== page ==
Bangor-Auburn-Sanford, Maine (July 13th, 2022) –In emergency medicine, every second counts. Hands-on, critical care training can mean the difference between life and death for a patient.
On Tuesday, July 12th, at 4pm, simultaneous ribbon cuttings at LifeFlight of Maine’s bases in Bangor, Lewiston-Auburn, and Sanford signaled the official opening of the new Bangor Savings Bank Simulation & Learning Labs. The labs create an important opportunity for LifeFlight to strengthen its clinical education program which supports internal training as well as training for hospitals, emergency medical services, and public safety agencies across the state.
“LifeFlight and its crew make a life-saving impact every day by connecting our rural communities to critical care services allowing us to fully live and play safely in Maine,” said Bob Montgomery-Rice, President and CEO of Bangor Savings Bank. “We’re proud to award this grant to LifeFlight to establish these premiere simulation labs, which provide top training and experiential learning for these incredible and highly-specialized first responders.”
While simulation training has been integral to LifeFlight’s education programming for years, previous iterations were largely mobile, making it challenging to meet the training demands of LifeFlight crew and healthcare partners spread across our large, rural state; this was increasingly difficult during a pandemic.
The generous $250,000 grant from the Bangor Savings Bank Foundation makes a significant impact in critical care education in Maine. The funds enabled LifeFlight to build dedicated teaching labs at all three bases, providing access to critical care education and learning, 24 hours a day, 365 days a year.
“Rather than bring our team to intermittent training around the state, this transformational gift allows us to bring the training to the team, and to make it available to them 24/7/365,” remarked Tom Judge, the founder and Executive Director of LifeFlight of Maine.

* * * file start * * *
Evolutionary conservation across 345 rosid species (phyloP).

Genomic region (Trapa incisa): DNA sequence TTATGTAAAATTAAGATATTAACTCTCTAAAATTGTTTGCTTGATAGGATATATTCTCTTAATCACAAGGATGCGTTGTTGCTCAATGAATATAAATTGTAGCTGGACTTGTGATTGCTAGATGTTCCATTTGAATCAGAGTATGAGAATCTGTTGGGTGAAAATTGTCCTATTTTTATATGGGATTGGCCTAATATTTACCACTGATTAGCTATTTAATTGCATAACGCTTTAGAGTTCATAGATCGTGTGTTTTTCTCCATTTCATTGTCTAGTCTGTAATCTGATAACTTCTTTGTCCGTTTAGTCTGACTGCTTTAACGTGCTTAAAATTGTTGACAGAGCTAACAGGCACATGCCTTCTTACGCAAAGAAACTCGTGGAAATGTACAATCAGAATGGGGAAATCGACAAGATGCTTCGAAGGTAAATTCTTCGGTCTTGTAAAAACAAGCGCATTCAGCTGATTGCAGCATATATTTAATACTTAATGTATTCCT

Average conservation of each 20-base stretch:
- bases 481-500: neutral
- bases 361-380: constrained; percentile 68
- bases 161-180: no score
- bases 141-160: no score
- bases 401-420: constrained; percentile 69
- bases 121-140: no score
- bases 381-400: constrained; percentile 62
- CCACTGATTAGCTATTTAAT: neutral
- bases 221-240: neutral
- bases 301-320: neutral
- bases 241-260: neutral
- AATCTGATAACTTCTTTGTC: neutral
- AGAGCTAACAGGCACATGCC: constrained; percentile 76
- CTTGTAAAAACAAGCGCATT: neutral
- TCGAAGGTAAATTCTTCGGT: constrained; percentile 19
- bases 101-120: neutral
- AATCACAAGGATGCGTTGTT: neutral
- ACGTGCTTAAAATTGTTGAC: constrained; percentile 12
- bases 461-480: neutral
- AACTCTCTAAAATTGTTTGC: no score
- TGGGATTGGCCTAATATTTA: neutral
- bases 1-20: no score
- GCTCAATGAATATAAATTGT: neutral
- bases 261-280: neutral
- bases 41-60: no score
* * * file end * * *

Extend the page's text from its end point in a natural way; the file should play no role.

“We often say when faced with a crisis, we don’t rise to the level of our education, we fall to the level of our training. Medical personnel have a lot of classes but until we train, we’re not prepared to perform. Here, they can repeatedly perform a skill so they can get it right every time,” said Steve Babin, Senior Clinical Educator for LifeFlight. “Practice doesn’t make perfect. Perfect practice makes perfect.”
Each Bangor Savings Bank Simulation & Learning Lab includes a full complement of medical equipment that is designed to look like an Emergency Department; a control room that allows educators to produce high quality, real life patient care scenarios while reducing distractions to the medical team practicing; and audio/video technology allowing the medical crew and proctor to review detailed recordings and critique patient care practices. The three labs are connected via technology that enables LifeFlight crew and external partners in various locations to simultaneously participate in training sessions.
The Bangor Savings Bank Foundation’s generous leadership grant also funded state-of-the-art simulation packages at each lab – a high-fidelity adult, pediatric and neonatal manikin and the technology that controls each one. “Hal” and “Pediatric Hal” become life-like patients under the skillful control of a LifeFlight simulation educator for advanced critical care training. This hands-on teaching allows educators and students to engage in realistic and immersive patient care experiences, similar to what they would encounter in a helicopter, hospital or other EMS setting. The simulation recording platform captures live video, audio, and vital sign monitoring data so medical providers and proctors can debrief a simulation and conduct a real-time review of how various interventions affect patient care.
This generous support from the Bangor Savings Bank Foundation will greatly impact and enhance the skill set of providers across Maine, improving critical care outcomes , but ultimately, LifeFlight measures success one life at a time. This grant will help make many more birthdays, graduations, weddings and anniversaries possible for Mainers who might otherwise not have had a second chance.